SPORTS Dreaming big in small-town Shaanxi

SPORTS

Dreaming big in small-town Shaanxi

China Daily

09:40, August 13, 2020

In the central primary school of Wuguanyi, a small town of Liuba county in Shaanxi province, 48 boys and girls play soccer together for almost a month during the summer vacation. (Photo: Xinhua)

In the central primary school of Wuguanyi, a small town of Liuba county in Shaanxi province, 48 boys and girls play soccer together for almost a month during the summer vacation.

The youngsters have two training sessions and an evening training match every day. Their aim is to eventually enroll at universities on soccer scholarships, and some are even hoping to be selected at national team level, just like Liuba alumni Shi Xiaomin and Zou Mengyao.

National call

In the third-place playoff match of the 2019 Asian Football Confederation Under-16 Women's Championship, Shi and Zou both hit the net as China beat Australia 2-1, sending the players' Shaanxi hometown into a frenzy.

"Shi once told me that she would score a goal in the championship, in order to give her teachers and relatives in Liuba something in return. She delivered on her promise," said Zhang Suyang, deputy head teacher of Liuba Middle School and a former coach of the pair.

In the 1990s, Zhang tried out for Shaanxi's youth team but ultimately did not pursue a professional career in the sport. After graduating from college, Zhang chose to become a teacher at Jiangwozi Middle School in Liuba.

When the town of Liuba was asked to boost its women's soccer squad by Shaanxi's sports bureau in 2008, Zhang decided to establish a women's team at Liuba Middle School, where he was teaching.

He sought sponsors in the small county with a population of just 40,000, and cooperated with his elder brother Zhang Suchun's Huoshaodian Town Primary School.

Within this environment, Shi and Zou took their first steps on their journey to realize their dreams.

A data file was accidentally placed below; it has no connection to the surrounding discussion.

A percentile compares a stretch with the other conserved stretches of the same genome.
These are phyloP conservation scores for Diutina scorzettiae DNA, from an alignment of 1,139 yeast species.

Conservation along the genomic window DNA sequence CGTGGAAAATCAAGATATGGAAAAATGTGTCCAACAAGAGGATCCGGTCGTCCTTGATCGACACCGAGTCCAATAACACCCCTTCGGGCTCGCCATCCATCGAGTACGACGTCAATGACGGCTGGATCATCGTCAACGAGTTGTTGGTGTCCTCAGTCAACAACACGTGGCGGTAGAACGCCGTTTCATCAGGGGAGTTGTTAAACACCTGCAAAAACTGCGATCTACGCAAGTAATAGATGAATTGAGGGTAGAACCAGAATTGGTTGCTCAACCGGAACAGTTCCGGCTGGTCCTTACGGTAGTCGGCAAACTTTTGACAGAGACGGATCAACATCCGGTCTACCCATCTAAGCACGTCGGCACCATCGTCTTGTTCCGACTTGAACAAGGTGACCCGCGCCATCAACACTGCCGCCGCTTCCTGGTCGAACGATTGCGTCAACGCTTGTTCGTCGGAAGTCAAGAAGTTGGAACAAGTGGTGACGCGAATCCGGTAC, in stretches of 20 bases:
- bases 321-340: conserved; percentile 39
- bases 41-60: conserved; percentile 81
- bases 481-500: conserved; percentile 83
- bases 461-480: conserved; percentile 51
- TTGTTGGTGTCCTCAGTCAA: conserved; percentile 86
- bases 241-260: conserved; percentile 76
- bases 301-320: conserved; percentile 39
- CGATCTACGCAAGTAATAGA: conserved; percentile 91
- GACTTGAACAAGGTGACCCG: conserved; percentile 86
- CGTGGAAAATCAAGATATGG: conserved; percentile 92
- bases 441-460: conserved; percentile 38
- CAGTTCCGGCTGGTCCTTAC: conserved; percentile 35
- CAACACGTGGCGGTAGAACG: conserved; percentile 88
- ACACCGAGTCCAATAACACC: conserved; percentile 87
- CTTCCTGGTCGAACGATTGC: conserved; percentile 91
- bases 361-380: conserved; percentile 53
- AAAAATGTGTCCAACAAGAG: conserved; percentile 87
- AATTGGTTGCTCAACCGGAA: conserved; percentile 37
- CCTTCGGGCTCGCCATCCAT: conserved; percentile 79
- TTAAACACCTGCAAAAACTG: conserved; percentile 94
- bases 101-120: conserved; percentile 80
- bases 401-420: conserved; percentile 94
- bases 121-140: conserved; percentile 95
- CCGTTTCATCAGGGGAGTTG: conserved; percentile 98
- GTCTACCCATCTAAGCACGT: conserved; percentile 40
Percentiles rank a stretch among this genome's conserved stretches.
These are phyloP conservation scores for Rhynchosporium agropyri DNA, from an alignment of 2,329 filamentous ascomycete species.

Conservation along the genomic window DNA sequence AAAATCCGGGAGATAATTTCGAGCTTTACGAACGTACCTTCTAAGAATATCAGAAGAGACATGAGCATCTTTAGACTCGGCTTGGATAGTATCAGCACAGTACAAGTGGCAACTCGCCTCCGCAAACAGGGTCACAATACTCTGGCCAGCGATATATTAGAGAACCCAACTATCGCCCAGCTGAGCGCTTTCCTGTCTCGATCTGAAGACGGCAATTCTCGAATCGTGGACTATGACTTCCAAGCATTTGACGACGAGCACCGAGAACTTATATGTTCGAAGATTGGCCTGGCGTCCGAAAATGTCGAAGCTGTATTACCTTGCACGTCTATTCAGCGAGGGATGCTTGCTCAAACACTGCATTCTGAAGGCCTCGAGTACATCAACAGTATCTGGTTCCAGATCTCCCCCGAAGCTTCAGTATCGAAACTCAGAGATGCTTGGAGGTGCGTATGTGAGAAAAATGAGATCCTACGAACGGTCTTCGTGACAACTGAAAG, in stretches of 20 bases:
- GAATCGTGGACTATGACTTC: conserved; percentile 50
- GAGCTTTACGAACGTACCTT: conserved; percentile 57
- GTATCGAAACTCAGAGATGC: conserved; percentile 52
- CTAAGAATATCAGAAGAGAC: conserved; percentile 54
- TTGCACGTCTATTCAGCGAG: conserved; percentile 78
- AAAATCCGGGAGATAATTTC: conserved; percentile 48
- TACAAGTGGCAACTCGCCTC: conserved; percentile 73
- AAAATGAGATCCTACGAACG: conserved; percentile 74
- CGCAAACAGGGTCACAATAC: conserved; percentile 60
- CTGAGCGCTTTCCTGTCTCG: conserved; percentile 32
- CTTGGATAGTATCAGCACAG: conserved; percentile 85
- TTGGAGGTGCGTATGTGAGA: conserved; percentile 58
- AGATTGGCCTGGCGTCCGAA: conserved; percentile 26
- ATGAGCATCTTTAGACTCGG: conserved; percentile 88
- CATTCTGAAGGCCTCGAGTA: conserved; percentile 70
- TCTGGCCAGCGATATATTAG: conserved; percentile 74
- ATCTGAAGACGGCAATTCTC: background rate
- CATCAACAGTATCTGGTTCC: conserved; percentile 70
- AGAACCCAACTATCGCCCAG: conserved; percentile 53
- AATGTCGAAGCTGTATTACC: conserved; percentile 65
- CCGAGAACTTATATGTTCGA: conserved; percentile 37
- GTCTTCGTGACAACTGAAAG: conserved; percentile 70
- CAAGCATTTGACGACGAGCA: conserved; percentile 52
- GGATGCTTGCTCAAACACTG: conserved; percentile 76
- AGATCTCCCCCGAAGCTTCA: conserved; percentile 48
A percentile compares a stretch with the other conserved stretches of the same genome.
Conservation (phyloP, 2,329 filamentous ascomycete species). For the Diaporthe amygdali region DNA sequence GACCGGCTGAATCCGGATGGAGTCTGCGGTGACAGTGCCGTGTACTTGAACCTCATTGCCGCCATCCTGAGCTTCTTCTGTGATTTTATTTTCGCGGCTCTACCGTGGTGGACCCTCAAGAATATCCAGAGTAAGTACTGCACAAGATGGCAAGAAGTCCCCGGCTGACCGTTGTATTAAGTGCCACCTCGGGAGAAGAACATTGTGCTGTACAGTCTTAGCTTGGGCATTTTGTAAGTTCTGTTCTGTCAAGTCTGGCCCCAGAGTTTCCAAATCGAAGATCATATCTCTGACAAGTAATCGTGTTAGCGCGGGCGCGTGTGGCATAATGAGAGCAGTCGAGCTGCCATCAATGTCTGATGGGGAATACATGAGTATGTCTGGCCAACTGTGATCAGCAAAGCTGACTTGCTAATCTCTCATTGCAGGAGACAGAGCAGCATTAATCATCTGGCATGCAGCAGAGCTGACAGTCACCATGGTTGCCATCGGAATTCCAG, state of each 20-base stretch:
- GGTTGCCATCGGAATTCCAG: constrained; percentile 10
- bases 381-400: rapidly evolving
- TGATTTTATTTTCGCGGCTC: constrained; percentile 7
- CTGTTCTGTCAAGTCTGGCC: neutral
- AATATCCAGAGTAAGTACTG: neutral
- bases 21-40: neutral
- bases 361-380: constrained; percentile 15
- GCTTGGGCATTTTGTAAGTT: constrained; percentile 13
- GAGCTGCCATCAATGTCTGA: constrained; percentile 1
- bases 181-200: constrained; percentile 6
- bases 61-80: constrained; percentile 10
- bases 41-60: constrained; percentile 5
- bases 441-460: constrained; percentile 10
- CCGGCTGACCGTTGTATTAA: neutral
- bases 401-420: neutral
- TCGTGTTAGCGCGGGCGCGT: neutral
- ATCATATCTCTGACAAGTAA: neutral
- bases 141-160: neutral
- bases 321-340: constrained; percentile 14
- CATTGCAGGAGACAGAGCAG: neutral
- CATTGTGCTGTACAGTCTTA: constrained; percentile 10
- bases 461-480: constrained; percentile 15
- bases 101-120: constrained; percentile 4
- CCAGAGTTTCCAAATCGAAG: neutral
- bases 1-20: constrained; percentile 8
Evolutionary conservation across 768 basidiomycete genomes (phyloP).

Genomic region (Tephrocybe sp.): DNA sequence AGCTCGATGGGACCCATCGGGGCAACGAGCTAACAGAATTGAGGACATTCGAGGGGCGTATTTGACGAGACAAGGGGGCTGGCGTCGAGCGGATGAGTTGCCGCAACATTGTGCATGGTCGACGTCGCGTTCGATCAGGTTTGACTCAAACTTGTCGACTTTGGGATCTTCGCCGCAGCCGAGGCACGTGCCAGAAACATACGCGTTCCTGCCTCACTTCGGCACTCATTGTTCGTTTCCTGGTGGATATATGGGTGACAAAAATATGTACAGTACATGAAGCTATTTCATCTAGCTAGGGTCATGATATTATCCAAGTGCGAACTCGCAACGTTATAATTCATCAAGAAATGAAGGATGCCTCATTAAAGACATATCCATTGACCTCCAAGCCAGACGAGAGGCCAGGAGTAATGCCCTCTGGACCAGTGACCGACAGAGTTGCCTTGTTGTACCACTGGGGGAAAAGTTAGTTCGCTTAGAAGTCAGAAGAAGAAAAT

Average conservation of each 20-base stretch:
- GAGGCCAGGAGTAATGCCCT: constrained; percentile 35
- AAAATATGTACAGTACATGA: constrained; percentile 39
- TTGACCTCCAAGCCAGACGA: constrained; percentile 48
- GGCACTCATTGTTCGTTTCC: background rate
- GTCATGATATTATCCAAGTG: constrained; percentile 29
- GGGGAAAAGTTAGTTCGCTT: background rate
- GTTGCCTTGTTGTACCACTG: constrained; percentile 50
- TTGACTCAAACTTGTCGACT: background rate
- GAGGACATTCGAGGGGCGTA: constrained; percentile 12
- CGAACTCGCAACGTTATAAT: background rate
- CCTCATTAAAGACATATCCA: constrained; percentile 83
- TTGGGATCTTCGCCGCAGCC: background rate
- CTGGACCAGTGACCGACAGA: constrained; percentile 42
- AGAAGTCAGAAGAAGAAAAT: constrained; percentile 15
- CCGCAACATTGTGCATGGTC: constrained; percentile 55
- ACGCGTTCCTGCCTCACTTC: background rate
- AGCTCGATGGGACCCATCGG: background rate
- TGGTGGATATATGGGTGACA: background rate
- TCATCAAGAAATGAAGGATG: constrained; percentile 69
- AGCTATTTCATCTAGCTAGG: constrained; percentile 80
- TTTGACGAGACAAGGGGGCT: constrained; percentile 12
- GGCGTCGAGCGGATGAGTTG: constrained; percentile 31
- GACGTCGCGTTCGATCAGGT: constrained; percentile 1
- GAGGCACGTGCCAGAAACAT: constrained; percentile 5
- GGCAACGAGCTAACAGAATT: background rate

Scholarships

Tang Xuesi, a coach in Wuguanyi town's central primary school, will enter China's Northwest University in September on a soccer scholarship.

"Compared with China's coastal counties in the east and the south, Liuba is less developed," Chen Jun, the deputy director of Liuba's sports and education bureau, told Xinhua.

"But with the school football program, it is much easier for our teenagers to pass the college entrance exam and be accepted into a top-level university."

In order to unify the teenagers' daily schedules, Liuba Middle School has placed all of its best players into one class. Every "football class" has around 30 players, representing male and female teams.

Tang became a student in the "football class" six years ago, bringing Liuba many trophies and ultimately receiving an offer from Northwest University.

As Chen explains, Liuba's strategy of developing soccer players was dubbed the"1352 mode".

"One means we will continue our football classes across different grades in Liuba Middle School. Three stands for looking for some talented youngsters across our three primary schools.

"Five refers to the fact that the PE teachers spend 50 percent of extracurricular activities teaching the students to play soccer. Finally, we host soccer activities in two Liuba kindergartens, in order to grow the children's interest in soccer."

Money spinner

Yingpan village was one of the poorest parts of Liuba county 10 years ago.

A villager named Luo Caiqin told Xinhua that 50 of her fellow residents worked elsewhere, while her family only earned around 20,000 yuan ($2,800) a year by growing materials for use in traditional Chinese medicine.

In 2017, a soccer youth training base was constructed in Yingpan. Four professional-standard pitches can now be found deep in the Qinling Mountains, complete with an apartment block that can house almost 900 people.

This facility hosted the 2020 Shaanxi youth soccer tournament, when the streets of Yingpan where filled with thousands of players and spectators to bring a big boost to the local economy.

After considering suggestions from many of the young players in attendance, Luo adjusted the stock at her store-to very profitable results.

"It's unbelievable. The most popular goods in my store are Oreos!" Luo smiled. "I knew of one family here who earned 130,000 yuan ($18,700) in just two months."

Through hosting soccer competitions, Liuba managed to generate revenue of almost 10 million yuan ($1.44 million) from June to September 2019.

Chen said that the income from the soccer industry would promote the county's school teams.

The Yingpan base will have four more pitches in 2021, meaning it can meet the training requirements of many competitive teams.

"We'd like to make the Yingpan base a training center in west China for footballers, skiers and so on," Chen said. "Football will become Liuba's eye-catching business card in future."

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